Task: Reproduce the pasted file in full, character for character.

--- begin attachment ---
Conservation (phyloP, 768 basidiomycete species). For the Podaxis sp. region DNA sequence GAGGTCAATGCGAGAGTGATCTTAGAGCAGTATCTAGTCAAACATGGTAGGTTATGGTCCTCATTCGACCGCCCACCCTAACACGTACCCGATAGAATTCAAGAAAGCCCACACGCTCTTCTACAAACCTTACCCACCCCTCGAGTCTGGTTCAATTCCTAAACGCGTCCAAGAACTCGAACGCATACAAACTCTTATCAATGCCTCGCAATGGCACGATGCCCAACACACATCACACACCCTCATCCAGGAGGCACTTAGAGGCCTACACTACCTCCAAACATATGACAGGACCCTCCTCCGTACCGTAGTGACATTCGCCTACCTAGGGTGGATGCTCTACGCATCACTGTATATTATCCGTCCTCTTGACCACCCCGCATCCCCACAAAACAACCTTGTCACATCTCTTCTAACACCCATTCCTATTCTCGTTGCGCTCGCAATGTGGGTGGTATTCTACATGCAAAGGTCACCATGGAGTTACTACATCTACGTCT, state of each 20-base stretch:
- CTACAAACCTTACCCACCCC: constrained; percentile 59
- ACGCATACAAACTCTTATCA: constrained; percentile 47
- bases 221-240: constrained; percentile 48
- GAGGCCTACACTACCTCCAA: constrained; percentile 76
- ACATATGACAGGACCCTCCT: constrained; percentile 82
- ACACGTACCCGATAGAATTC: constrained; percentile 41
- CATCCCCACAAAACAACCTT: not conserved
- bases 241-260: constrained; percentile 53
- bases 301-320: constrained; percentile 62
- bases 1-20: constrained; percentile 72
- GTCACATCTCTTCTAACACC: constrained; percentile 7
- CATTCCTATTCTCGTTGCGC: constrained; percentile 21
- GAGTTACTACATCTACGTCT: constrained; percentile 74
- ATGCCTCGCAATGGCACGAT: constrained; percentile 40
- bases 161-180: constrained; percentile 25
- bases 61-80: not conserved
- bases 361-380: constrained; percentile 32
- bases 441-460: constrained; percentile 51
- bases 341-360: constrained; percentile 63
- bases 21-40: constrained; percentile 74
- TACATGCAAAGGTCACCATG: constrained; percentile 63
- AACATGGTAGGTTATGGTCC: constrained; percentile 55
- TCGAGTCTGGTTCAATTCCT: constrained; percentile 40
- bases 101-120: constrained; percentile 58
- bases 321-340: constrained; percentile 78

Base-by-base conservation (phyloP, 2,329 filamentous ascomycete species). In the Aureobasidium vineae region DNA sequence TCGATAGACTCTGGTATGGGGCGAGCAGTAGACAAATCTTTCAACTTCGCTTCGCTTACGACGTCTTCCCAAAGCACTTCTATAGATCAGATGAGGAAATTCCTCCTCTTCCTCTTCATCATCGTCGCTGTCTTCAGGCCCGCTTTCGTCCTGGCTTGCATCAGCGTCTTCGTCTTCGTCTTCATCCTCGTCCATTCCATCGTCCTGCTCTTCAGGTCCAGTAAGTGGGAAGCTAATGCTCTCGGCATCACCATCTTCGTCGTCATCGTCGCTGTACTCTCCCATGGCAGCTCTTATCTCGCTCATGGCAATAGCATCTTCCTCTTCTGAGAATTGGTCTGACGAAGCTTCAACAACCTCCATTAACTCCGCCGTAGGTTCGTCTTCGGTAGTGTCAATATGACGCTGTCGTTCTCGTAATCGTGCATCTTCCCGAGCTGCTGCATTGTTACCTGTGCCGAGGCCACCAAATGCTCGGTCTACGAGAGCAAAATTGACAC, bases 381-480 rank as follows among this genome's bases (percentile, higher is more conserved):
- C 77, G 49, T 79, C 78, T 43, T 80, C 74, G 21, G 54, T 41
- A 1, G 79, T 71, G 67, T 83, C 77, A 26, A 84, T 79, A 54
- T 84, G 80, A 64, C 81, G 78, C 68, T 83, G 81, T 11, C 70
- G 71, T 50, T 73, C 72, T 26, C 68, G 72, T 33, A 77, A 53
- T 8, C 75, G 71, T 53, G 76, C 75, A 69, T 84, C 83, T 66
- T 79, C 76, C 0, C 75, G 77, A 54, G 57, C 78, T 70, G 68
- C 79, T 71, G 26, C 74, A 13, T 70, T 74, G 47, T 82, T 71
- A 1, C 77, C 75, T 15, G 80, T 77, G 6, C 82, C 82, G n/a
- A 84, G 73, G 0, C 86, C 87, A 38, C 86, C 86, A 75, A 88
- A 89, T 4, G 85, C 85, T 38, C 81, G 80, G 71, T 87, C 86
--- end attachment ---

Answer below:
Conservation (phyloP, 768 basidiomycete species). For the Podaxis sp. region DNA sequence GAGGTCAATGCGAGAGTGATCTTAGAGCAGTATCTAGTCAAACATGGTAGGTTATGGTCCTCATTCGACCGCCCACCCTAACACGTACCCGATAGAATTCAAGAAAGCCCACACGCTCTTCTACAAACCTTACCCACCCCTCGAGTCTGGTTCAATTCCTAAACGCGTCCAAGAACTCGAACGCATACAAACTCTTATCAATGCCTCGCAATGGCACGATGCCCAACACACATCACACACCCTCATCCAGGAGGCACTTAGAGGCCTACACTACCTCCAAACATATGACAGGACCCTCCTCCGTACCGTAGTGACATTCGCCTACCTAGGGTGGATGCTCTACGCATCACTGTATATTATCCGTCCTCTTGACCACCCCGCATCCCCACAAAACAACCTTGTCACATCTCTTCTAACACCCATTCCTATTCTCGTTGCGCTCGCAATGTGGGTGGTATTCTACATGCAAAGGTCACCATGGAGTTACTACATCTACGTCT, state of each 20-base stretch:
- CTACAAACCTTACCCACCCC: constrained; percentile 59
- ACGCATACAAACTCTTATCA: constrained; percentile 47
- bases 221-240: constrained; percentile 48
- GAGGCCTACACTACCTCCAA: constrained; percentile 76
- ACATATGACAGGACCCTCCT: constrained; percentile 82
- ACACGTACCCGATAGAATTC: constrained; percentile 41
- CATCCCCACAAAACAACCTT: not conserved
- bases 241-260: constrained; percentile 53
- bases 301-320: constrained; percentile 62
- bases 1-20: constrained; percentile 72
- GTCACATCTCTTCTAACACC: constrained; percentile 7
- CATTCCTATTCTCGTTGCGC: constrained; percentile 21
- GAGTTACTACATCTACGTCT: constrained; percentile 74
- ATGCCTCGCAATGGCACGAT: constrained; percentile 40
- bases 161-180: constrained; percentile 25
- bases 61-80: not conserved
- bases 361-380: constrained; percentile 32
- bases 441-460: constrained; percentile 51
- bases 341-360: constrained; percentile 63
- bases 21-40: constrained; percentile 74
- TACATGCAAAGGTCACCATG: constrained; percentile 63
- AACATGGTAGGTTATGGTCC: constrained; percentile 55
- TCGAGTCTGGTTCAATTCCT: constrained; percentile 40
- bases 101-120: constrained; percentile 58
- bases 321-340: constrained; percentile 78

Base-by-base conservation (phyloP, 2,329 filamentous ascomycete species). In the Aureobasidium vineae region DNA sequence TCGATAGACTCTGGTATGGGGCGAGCAGTAGACAAATCTTTCAACTTCGCTTCGCTTACGACGTCTTCCCAAAGCACTTCTATAGATCAGATGAGGAAATTCCTCCTCTTCCTCTTCATCATCGTCGCTGTCTTCAGGCCCGCTTTCGTCCTGGCTTGCATCAGCGTCTTCGTCTTCGTCTTCATCCTCGTCCATTCCATCGTCCTGCTCTTCAGGTCCAGTAAGTGGGAAGCTAATGCTCTCGGCATCACCATCTTCGTCGTCATCGTCGCTGTACTCTCCCATGGCAGCTCTTATCTCGCTCATGGCAATAGCATCTTCCTCTTCTGAGAATTGGTCTGACGAAGCTTCAACAACCTCCATTAACTCCGCCGTAGGTTCGTCTTCGGTAGTGTCAATATGACGCTGTCGTTCTCGTAATCGTGCATCTTCCCGAGCTGCTGCATTGTTACCTGTGCCGAGGCCACCAAATGCTCGGTCTACGAGAGCAAAATTGACAC, bases 381-480 rank as follows among this genome's bases (percentile, higher is more conserved):
- C 77, G 49, T 79, C 78, T 43, T 80, C 74, G 21, G 54, T 41
- A 1, G 79, T 71, G 67, T 83, C 77, A 26, A 84, T 79, A 54
- T 84, G 80, A 64, C 81, G 78, C 68, T 83, G 81, T 11, C 70
- G 71, T 50, T 73, C 72, T 26, C 68, G 72, T 33, A 77, A 53
- T 8, C 75, G 71, T 53, G 76, C 75, A 69, T 84, C 83, T 66
- T 79, C 76, C 0, C 75, G 77, A 54, G 57, C 78, T 70, G 68
- C 79, T 71, G 26, C 74, A 13, T 70, T 74, G 47, T 82, T 71
- A 1, C 77, C 75, T 15, G 80, T 77, G 6, C 82, C 82, G n/a
- A 84, G 73, G 0, C 86, C 87, A 38, C 86, C 86, A 75, A 88
- A 89, T 4, G 85, C 85, T 38, C 81, G 80, G 71, T 87, C 86